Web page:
Judge signals Pa. voter ID law may be blocked

Kathryn Whitecotton covers her personal information as she shows her Pennsylvania driver's license and her address update card outside the PennDOT Driver's License Center in Butler, Pa., Sept. 26, 2012. AP Photo

Updated at 10:11 a.m. ET

(CBS News) A hearing on Pennsylvania's strict Voter ID law resumes Thursday in Harrisburg after the judge gave a strong indication on Tuesday that he may block at least part of the law.

"I'm giving you a heads-up," Commonwealth Court Judge Robert Simpson told lawyers in the case. "I think it is a possibility that there could be an injunction here."

He asked lawyers to prepare arguments for Thursday not on whether he should grant an injunction, but on what kind of injunction he should impose. Lawyers had a day to prepare their argument because court did not meet on Wednesday.

Thursday, the plaintiffs are expected to present a dozen witnesses who will describe significant difficulties they encountered while trying to obtain the kind of ID required to vote. But there will be no final ruling Thursday as Simpson gave lawyers until 4:30 p.m. Friday to submit additional filings. He must issue an opinion on or before October 2, next Tuesday, just 35 days before Election Day.

If Simpson finds that voters are unable to easily obtain required IDs or if some voters will be disenfranchised by the ID requirement, he must block the law from taking effect before the November's elections per an order from the Pennsylvania Supreme Court.

The voter ID law was signed into law by Republican Gov. Tom Corbett in March; the law generally requires voters to present a photo identification card in order to cast a ballot. Pennsylvania is one of 10 states that have passed ID laws in the past two years.

Opponents argue the law could create "a very large problem" for as many as half a million voters in Pennsylvania. They argue that a disproportionate number of those impacted would be racial minorities, the elderly and other vulnerable groups.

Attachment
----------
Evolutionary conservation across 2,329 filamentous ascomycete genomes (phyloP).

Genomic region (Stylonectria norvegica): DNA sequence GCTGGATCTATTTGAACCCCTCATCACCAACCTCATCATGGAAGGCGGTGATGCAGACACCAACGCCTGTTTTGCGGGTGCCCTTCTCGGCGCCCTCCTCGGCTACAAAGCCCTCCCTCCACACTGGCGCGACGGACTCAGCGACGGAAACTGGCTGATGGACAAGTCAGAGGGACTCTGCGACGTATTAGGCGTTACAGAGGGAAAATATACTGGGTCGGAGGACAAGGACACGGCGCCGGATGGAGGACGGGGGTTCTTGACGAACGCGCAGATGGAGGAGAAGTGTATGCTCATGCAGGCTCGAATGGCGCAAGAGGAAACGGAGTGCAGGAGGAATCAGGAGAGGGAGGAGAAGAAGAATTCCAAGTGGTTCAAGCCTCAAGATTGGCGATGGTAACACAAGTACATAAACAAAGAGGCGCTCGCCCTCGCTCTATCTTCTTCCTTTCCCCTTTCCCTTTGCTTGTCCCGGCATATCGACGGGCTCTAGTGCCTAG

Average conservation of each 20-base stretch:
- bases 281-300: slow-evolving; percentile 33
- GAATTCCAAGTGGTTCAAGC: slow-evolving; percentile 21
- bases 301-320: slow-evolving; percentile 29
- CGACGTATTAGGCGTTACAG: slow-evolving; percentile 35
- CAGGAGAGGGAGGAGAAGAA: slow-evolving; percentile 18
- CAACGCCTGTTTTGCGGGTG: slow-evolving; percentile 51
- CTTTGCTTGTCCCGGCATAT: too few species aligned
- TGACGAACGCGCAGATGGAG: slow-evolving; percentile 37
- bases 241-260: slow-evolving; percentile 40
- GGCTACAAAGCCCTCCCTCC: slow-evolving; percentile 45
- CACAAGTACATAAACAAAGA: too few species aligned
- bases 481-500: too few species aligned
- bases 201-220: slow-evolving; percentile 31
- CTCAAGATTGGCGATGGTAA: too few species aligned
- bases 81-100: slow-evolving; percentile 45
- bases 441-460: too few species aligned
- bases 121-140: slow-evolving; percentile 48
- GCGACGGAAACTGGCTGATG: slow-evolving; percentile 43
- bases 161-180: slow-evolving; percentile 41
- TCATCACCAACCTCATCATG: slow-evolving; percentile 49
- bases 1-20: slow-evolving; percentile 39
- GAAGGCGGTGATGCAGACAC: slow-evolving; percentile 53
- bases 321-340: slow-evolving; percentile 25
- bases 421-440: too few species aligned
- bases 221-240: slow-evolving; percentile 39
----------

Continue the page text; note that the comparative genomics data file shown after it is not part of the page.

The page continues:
"We know there was a strategic and targeted move behind the passing of this law ... this law was passed because someone wants to control an election," said John Jordan, Director for Civic Engagement for the Pennsylvania NAACP.

In court on Tuesday, lawyers for the plaintiffs grilled Pennsylvania Department of Transportation (PennDOT) officials on a litany of issues voters have encountered when trying to obtain an ID.

PennDOT Deputy Secretary Kurt Myers testified that PennDOT has, "Reacted to [these] concerns by making changes."

Changes include easing restrictions on a Department of State voter ID, just hours before Tuesday's hearing.

At Tuesday's hearing, PennDOT announced that voters could now apply for a voting-only ID without first having to apply for a Pennsylvania non-driver ID, which has more stringent application process. Voters will also no longer have to show proof of residence.

"We're in the business of issuing IDs, not denying IDs," Myers told the court.

But some see the state's last minute measure to make it easier to get an ID as a ploy to deter the judge from issuing an injunction.

"All of this is because of the pressure that is on [them] and to make sure that the judge does not overturn this thing," according to Jordan.

Simpson previously declined to issue a preliminary injunction against the law back in August. In that opinion, Judge Simpson wrote that opponents of the voter ID law "did an excellent job of 'putting a face' to those burdened by this new requirement," but he does not "have the luxury of deciding this issue based on my sympathy for the witnesses."

Opponents of the law appealed his decision to the Pennsylvania Supreme Court. After hearing arguments from both sides, the Supreme Court returned the case to Judge Simpson and ordered him assess the availability of ID cards in light of "expedited" efforts put forth by the Pennsylvania government.

  • Paula Reid

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